If refinancing is part of the exit strategy then the lender will want to look  carefully in to your credit worthiness. Generally speaking bridging lenders are not too bothered about a less than perfect credit profile, unless the borrower needs to borrow money to repay them.

A poor credit status may hinder your ability to get a long term mortgage. This will lead to delays with the planned repayment.

Again, there are a few ways that refinancing can be used.

If we look back to the auction property purchase scenario. It would be possible to purchase the property, renovate it and then refinance to a buy to let mortgage to keep as an investment property. We help a lot of property investors who choose to purchase using a bridging loan before refinancing. It’s a lot quicker and simpler and can also allow time to split titles to generate extra value.

You need to be aware of the 6 month mortgage rule which applies to residential and buy to let mortgages which have been owned for less than six months.

It could also help purchase a property with a very short lease. You can then get the lease extended, which improves its value, and then remortgage to a long term product.

If it is likely that you will keep the property as a buy to let then a bridge to let mortgage might be a good solution.This allows you to buy a run down property, do it up and then keep it using a buy to let mortgage.

Alternative exit strategies

So apart from the main two above, here are a few other ways you can repay a bridging loan.


Using the sale proceeds from an alternative asset, or property, is a common exit strategy. The property can be residential or commercial, the lender won’t mind too much. As long as they feel happy that the sale can be completed within the time frame agreed.


If repayment is to be from the sale of shares or a maturing investment then the lender will want to know how this is going to happen. You will also need to convince them of the value if this is something that fluctuates (like shares on the stock market).


This one is for the property developers. Development exit finance will allow a developer to pay off their original loan with a cheaper form of bridging finance, once the project has materially progressed and is at or near practical completion.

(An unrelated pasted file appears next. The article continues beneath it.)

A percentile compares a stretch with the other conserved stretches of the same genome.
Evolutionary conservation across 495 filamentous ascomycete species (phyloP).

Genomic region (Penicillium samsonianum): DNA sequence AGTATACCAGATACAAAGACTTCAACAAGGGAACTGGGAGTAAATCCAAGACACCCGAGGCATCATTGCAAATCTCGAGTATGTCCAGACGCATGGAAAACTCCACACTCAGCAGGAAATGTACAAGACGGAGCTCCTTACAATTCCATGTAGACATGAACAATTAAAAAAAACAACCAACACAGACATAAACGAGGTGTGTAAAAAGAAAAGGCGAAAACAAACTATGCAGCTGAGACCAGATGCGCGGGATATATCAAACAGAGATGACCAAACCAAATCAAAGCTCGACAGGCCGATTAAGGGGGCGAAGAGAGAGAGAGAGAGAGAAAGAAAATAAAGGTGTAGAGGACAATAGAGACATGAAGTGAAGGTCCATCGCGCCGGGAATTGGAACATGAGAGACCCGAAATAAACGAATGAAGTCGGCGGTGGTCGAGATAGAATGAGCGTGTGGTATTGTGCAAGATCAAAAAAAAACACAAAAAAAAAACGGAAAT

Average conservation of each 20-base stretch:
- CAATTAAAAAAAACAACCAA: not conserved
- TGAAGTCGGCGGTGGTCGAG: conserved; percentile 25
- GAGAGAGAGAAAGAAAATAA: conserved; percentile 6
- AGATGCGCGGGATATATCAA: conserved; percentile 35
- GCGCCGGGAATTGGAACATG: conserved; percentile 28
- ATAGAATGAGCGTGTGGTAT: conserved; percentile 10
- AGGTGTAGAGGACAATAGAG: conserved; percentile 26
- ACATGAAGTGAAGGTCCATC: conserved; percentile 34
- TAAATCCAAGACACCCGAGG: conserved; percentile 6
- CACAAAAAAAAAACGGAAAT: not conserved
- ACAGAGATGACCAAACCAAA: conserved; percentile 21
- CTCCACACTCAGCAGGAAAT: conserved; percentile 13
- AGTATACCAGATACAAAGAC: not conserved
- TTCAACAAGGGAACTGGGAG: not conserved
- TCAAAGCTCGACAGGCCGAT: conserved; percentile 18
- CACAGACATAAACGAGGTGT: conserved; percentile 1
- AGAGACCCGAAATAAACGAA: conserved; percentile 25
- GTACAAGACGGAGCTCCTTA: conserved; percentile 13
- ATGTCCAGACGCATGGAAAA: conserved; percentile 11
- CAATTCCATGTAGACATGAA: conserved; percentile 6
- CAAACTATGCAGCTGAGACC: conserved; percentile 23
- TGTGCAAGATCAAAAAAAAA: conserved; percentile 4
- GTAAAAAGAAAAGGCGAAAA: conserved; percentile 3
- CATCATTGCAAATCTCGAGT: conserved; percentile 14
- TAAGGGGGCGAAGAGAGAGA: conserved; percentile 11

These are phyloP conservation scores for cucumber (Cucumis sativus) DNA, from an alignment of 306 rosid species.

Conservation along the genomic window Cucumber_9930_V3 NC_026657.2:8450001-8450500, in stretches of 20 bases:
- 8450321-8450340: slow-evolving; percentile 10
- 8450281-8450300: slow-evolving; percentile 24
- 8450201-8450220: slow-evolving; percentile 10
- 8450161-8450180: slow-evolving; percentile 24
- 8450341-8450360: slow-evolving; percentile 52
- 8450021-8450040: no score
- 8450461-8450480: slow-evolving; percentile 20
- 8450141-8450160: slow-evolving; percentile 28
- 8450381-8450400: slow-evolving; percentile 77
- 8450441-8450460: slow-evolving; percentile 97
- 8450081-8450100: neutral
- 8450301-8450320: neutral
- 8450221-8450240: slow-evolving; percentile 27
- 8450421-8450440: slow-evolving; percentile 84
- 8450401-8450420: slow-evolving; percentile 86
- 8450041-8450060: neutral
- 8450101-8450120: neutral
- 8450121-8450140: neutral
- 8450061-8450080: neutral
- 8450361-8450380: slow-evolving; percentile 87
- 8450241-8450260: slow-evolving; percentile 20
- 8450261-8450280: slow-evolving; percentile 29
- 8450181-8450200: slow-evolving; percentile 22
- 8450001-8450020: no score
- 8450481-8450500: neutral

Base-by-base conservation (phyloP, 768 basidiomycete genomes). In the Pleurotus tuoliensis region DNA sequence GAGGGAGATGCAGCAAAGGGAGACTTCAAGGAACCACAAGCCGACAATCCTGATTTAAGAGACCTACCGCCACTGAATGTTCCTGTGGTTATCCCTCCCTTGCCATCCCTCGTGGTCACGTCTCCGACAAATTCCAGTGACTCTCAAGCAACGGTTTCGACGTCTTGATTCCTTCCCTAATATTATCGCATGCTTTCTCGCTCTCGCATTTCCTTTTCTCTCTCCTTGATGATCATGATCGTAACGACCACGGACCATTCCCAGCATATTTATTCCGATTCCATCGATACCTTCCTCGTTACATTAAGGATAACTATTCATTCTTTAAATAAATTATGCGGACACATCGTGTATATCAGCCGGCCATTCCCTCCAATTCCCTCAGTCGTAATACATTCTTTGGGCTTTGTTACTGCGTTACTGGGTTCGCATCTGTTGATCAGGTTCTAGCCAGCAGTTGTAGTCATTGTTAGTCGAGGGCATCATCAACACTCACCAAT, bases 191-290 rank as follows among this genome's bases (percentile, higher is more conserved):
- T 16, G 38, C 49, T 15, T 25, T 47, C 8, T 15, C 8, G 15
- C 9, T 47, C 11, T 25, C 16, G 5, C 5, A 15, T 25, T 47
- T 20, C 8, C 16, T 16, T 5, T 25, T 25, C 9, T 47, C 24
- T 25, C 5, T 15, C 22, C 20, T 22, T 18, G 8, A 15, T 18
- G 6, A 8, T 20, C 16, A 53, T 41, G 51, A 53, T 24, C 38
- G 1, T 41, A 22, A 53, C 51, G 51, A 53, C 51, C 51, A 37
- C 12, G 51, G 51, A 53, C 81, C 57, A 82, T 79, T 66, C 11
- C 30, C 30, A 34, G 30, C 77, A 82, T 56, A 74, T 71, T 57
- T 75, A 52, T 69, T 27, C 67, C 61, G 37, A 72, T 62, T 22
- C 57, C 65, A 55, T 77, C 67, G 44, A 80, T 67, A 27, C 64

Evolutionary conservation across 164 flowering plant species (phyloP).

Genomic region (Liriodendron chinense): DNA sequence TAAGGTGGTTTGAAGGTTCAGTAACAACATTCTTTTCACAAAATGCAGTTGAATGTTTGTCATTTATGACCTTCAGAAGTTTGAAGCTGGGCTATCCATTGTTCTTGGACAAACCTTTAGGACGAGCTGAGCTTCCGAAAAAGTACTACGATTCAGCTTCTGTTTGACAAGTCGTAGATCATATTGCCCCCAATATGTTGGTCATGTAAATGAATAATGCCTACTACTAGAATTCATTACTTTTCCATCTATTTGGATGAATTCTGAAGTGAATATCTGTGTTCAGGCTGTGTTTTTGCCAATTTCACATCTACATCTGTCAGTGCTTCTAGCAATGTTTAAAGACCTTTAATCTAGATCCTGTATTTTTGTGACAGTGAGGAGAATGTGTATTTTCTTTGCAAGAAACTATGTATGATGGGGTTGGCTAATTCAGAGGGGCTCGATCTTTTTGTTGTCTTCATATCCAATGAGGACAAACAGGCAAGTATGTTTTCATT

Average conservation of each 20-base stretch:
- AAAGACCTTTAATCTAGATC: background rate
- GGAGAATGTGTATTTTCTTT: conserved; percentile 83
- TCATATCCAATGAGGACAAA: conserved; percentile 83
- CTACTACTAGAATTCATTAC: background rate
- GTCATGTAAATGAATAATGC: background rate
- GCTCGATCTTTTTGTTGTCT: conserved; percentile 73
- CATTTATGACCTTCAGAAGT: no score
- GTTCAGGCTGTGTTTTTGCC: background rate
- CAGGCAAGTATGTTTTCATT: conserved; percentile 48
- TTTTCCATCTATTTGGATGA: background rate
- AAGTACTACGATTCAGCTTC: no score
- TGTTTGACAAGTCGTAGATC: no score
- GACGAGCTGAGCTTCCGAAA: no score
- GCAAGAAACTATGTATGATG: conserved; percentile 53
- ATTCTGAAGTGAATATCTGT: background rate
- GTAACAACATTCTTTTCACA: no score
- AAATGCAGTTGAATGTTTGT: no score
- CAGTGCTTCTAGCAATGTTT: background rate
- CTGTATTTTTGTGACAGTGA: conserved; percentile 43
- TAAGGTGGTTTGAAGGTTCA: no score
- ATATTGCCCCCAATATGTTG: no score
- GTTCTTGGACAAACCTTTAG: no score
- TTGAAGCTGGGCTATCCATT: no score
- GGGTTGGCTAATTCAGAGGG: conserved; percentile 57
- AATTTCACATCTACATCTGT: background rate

Negotiations probably need to be in place if you are relying on the sale of your business. Equally, the sale could be very near to the agreed date but you require funds to quickly snap up a holiday cottage for a bargain price.


If you are able to access the lump sum from your pension arrangements then this is a valid way of paying off a bridging loan. Funds will come from the pension company to you, allowing you to settle the loan balance.


Your inheritance needs to be a fact and not hope. If you’re using inheritance as an exit plan, you’ll need to provide proof – a will, probate documents, or confirmation from your solicitor.

What if I need more time?

If you need more time because your exit strategy hasn’t quite worked out then there are a few options.

You could approach the current lender and ask for a term extension. Most should be amenable to this but their decision will be affected by the reason that you give for not being able to repay.

You could apply for a re-bridge with a new lender, effectively like a remortgage for bridging loans.

If you have sufficient equity a second bridge or a secured loan could provide the extra time you need.

Loans that go over term can be charged penalty interest and loans that go into default will damage your credit history. As with all loans and mortgages, if you are experiencing financial difficulty you should discuss this with your lender at the earliest opportunity to agree a way forward.

Speak to an expert about BRIDGING LOANS

We can provide expert guidance and solutions for bridging loans and exit strategies. With over 20 years experience we are well placed to assist all home buyers and property investors.

Call 020 8301 7930 to start your journey with us.